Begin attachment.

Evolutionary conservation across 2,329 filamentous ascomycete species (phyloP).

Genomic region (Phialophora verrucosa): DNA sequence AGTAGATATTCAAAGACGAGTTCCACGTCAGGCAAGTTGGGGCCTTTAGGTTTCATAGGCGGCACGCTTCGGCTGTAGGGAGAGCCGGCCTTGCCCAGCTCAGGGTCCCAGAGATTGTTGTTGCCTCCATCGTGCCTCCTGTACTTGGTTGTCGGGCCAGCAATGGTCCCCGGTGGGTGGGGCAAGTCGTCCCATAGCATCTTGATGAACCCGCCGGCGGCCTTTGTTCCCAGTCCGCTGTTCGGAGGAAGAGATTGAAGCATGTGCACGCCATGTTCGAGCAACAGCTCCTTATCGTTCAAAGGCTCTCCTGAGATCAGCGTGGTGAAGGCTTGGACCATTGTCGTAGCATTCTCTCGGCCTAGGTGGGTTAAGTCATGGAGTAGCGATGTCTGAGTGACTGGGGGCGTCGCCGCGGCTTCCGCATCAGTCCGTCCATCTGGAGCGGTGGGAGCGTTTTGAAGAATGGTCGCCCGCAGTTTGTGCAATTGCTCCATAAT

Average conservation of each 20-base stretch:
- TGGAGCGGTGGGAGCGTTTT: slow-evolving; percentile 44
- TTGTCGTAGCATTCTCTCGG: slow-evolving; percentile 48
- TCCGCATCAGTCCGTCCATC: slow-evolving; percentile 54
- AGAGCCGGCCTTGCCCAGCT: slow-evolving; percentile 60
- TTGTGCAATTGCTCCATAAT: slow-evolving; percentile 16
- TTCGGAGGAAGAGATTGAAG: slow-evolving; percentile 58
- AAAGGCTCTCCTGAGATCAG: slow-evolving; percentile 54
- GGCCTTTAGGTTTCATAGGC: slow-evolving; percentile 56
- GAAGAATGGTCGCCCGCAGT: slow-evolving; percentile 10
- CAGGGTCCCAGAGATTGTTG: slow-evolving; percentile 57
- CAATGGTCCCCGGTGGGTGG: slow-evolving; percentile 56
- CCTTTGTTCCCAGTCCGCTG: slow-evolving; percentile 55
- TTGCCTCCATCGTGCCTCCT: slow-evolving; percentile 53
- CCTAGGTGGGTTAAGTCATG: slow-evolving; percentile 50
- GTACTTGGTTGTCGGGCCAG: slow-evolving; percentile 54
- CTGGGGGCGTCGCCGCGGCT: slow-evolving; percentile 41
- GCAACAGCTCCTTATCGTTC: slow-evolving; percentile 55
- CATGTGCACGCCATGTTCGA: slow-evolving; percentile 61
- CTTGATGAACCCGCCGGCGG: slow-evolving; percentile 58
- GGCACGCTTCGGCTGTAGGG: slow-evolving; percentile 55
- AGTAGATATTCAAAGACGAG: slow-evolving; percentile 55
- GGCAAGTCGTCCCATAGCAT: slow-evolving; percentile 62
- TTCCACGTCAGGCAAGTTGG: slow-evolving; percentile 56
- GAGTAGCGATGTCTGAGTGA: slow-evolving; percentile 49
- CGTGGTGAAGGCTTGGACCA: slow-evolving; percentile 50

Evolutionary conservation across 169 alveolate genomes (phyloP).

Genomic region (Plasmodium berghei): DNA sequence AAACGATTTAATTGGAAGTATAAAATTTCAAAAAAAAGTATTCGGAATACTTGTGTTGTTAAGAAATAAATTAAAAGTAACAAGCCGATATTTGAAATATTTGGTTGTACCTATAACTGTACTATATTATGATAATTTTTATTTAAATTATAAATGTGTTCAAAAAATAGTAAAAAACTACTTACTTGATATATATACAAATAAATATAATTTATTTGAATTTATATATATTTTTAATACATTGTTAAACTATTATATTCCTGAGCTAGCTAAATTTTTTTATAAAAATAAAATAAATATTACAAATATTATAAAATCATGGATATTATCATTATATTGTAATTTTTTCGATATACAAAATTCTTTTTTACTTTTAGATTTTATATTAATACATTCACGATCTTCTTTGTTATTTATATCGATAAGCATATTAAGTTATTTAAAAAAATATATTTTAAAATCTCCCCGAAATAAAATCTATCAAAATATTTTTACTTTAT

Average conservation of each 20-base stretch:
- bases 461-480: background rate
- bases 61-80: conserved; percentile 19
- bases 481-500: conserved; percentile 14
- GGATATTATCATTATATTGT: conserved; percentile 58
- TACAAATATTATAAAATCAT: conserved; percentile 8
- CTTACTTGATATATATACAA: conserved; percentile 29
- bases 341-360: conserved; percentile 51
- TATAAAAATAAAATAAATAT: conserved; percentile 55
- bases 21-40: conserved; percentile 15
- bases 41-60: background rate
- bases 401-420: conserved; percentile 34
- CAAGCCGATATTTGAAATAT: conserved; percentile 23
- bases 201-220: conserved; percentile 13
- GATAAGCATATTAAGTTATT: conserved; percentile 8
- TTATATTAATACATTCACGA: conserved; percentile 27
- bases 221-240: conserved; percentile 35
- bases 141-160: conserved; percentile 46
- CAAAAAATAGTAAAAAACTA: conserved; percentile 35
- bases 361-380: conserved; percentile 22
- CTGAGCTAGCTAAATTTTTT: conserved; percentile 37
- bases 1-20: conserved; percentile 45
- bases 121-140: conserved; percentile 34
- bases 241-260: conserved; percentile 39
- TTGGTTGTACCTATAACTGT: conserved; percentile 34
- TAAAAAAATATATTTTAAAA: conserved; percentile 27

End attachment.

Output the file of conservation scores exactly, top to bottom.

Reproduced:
Evolutionary conservation across 2,329 filamentous ascomycete species (phyloP).

Genomic region (Phialophora verrucosa): DNA sequence AGTAGATATTCAAAGACGAGTTCCACGTCAGGCAAGTTGGGGCCTTTAGGTTTCATAGGCGGCACGCTTCGGCTGTAGGGAGAGCCGGCCTTGCCCAGCTCAGGGTCCCAGAGATTGTTGTTGCCTCCATCGTGCCTCCTGTACTTGGTTGTCGGGCCAGCAATGGTCCCCGGTGGGTGGGGCAAGTCGTCCCATAGCATCTTGATGAACCCGCCGGCGGCCTTTGTTCCCAGTCCGCTGTTCGGAGGAAGAGATTGAAGCATGTGCACGCCATGTTCGAGCAACAGCTCCTTATCGTTCAAAGGCTCTCCTGAGATCAGCGTGGTGAAGGCTTGGACCATTGTCGTAGCATTCTCTCGGCCTAGGTGGGTTAAGTCATGGAGTAGCGATGTCTGAGTGACTGGGGGCGTCGCCGCGGCTTCCGCATCAGTCCGTCCATCTGGAGCGGTGGGAGCGTTTTGAAGAATGGTCGCCCGCAGTTTGTGCAATTGCTCCATAAT

Average conservation of each 20-base stretch:
- TGGAGCGGTGGGAGCGTTTT: slow-evolving; percentile 44
- TTGTCGTAGCATTCTCTCGG: slow-evolving; percentile 48
- TCCGCATCAGTCCGTCCATC: slow-evolving; percentile 54
- AGAGCCGGCCTTGCCCAGCT: slow-evolving; percentile 60
- TTGTGCAATTGCTCCATAAT: slow-evolving; percentile 16
- TTCGGAGGAAGAGATTGAAG: slow-evolving; percentile 58
- AAAGGCTCTCCTGAGATCAG: slow-evolving; percentile 54
- GGCCTTTAGGTTTCATAGGC: slow-evolving; percentile 56
- GAAGAATGGTCGCCCGCAGT: slow-evolving; percentile 10
- CAGGGTCCCAGAGATTGTTG: slow-evolving; percentile 57
- CAATGGTCCCCGGTGGGTGG: slow-evolving; percentile 56
- CCTTTGTTCCCAGTCCGCTG: slow-evolving; percentile 55
- TTGCCTCCATCGTGCCTCCT: slow-evolving; percentile 53
- CCTAGGTGGGTTAAGTCATG: slow-evolving; percentile 50
- GTACTTGGTTGTCGGGCCAG: slow-evolving; percentile 54
- CTGGGGGCGTCGCCGCGGCT: slow-evolving; percentile 41
- GCAACAGCTCCTTATCGTTC: slow-evolving; percentile 55
- CATGTGCACGCCATGTTCGA: slow-evolving; percentile 61
- CTTGATGAACCCGCCGGCGG: slow-evolving; percentile 58
- GGCACGCTTCGGCTGTAGGG: slow-evolving; percentile 55
- AGTAGATATTCAAAGACGAG: slow-evolving; percentile 55
- GGCAAGTCGTCCCATAGCAT: slow-evolving; percentile 62
- TTCCACGTCAGGCAAGTTGG: slow-evolving; percentile 56
- GAGTAGCGATGTCTGAGTGA: slow-evolving; percentile 49
- CGTGGTGAAGGCTTGGACCA: slow-evolving; percentile 50

Evolutionary conservation across 169 alveolate genomes (phyloP).

Genomic region (Plasmodium berghei): DNA sequence AAACGATTTAATTGGAAGTATAAAATTTCAAAAAAAAGTATTCGGAATACTTGTGTTGTTAAGAAATAAATTAAAAGTAACAAGCCGATATTTGAAATATTTGGTTGTACCTATAACTGTACTATATTATGATAATTTTTATTTAAATTATAAATGTGTTCAAAAAATAGTAAAAAACTACTTACTTGATATATATACAAATAAATATAATTTATTTGAATTTATATATATTTTTAATACATTGTTAAACTATTATATTCCTGAGCTAGCTAAATTTTTTTATAAAAATAAAATAAATATTACAAATATTATAAAATCATGGATATTATCATTATATTGTAATTTTTTCGATATACAAAATTCTTTTTTACTTTTAGATTTTATATTAATACATTCACGATCTTCTTTGTTATTTATATCGATAAGCATATTAAGTTATTTAAAAAAATATATTTTAAAATCTCCCCGAAATAAAATCTATCAAAATATTTTTACTTTAT

Average conservation of each 20-base stretch:
- bases 461-480: background rate
- bases 61-80: conserved; percentile 19
- bases 481-500: conserved; percentile 14
- GGATATTATCATTATATTGT: conserved; percentile 58
- TACAAATATTATAAAATCAT: conserved; percentile 8
- CTTACTTGATATATATACAA: conserved; percentile 29
- bases 341-360: conserved; percentile 51
- TATAAAAATAAAATAAATAT: conserved; percentile 55
- bases 21-40: conserved; percentile 15
- bases 41-60: background rate
- bases 401-420: conserved; percentile 34
- CAAGCCGATATTTGAAATAT: conserved; percentile 23
- bases 201-220: conserved; percentile 13
- GATAAGCATATTAAGTTATT: conserved; percentile 8
- TTATATTAATACATTCACGA: conserved; percentile 27
- bases 221-240: conserved; percentile 35
- bases 141-160: conserved; percentile 46
- CAAAAAATAGTAAAAAACTA: conserved; percentile 35
- bases 361-380: conserved; percentile 22
- CTGAGCTAGCTAAATTTTTT: conserved; percentile 37
- bases 1-20: conserved; percentile 45
- bases 121-140: conserved; percentile 34
- bases 241-260: conserved; percentile 39
- TTGGTTGTACCTATAACTGT: conserved; percentile 34
- TAAAAAAATATATTTTAAAA: conserved; percentile 27